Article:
A docu torn between concert film and observational essay on incarceration.

The idea of exploring the liberating power of music within the confines of Angola State Prison — ex-slave plantation in Louisiana and the largest maximum-security facility in the U.S. — is the sharpest thing about “Music From the Big House,” a docu torn between concert film and observational essay on incarceration. Following Canadian singer Rita Chiarelli as she organizes a behind-bars concert with the prison’s musician-inmates, pic becomes too much of a showcase for Chiarelli and not enough the story of the men, virtually none of whom say what they did, or didn’t do, to warrant their life sentences. DocuWeeks exposure aside, escape from Canadian television seems unlikely.

Angola has a rich musical history: Leadbelly was pardoned from there; bluesman Robert Pete Williams and country star Freddy Fender were inmates. But helmer Bruce McDonald (“The Tracey Fragments”) never finds the nut of what music means to these men, many of whom have very little hope of freedom. The performances are fun, if musically only adequate — there are no evident virtuosi languishing within Angola’s walls — and Chiarelli’s attempts to frame matters philosophically fall a little flat, given that she can always go home.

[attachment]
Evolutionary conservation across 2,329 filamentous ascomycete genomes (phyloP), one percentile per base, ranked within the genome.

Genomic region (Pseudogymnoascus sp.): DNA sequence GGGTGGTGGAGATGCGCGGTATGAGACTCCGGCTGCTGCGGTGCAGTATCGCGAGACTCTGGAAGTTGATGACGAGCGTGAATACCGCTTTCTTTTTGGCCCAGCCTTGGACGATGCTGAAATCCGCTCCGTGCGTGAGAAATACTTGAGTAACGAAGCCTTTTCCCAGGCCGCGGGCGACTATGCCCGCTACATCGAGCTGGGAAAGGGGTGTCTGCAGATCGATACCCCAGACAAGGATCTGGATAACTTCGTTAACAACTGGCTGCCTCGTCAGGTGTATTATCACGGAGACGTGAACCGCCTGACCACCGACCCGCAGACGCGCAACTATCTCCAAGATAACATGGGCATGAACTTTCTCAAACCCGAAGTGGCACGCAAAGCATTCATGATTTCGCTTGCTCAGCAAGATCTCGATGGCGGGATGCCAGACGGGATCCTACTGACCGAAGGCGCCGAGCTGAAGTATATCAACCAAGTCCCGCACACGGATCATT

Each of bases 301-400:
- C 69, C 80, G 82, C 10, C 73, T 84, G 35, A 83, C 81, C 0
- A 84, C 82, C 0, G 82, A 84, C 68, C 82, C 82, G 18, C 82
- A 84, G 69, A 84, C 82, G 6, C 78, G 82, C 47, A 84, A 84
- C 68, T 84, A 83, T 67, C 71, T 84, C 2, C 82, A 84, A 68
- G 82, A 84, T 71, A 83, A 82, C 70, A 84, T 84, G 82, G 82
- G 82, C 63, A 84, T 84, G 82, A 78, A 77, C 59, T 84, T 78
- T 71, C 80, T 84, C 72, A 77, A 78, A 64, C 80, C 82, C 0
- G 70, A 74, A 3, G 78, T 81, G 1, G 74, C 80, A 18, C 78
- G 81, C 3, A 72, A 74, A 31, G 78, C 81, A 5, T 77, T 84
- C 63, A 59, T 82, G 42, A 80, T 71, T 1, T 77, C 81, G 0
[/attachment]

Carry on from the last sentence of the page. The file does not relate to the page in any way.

Music From the Big House

Canada

Production

A Cache Film & Television presentation. Produced by Erin Faith Young, Jennifer St. John. Directed by Bruce McDonald. Written by Tony Burgess, Erin Faith Young.

Crew

Camera (B&W/color), Steve Cosens; editor, Eamonn O'Connor; music, Chris Guglick. Reviewed on DVD, New York, July 30, 2010. (In DocuWeeks.) Running time: 86 MIN.

With

Rita Chiarelli, Chris Morrison, Prentice Robinson, Calvin Lewis, Wayne Guidry, Laird Veillon.

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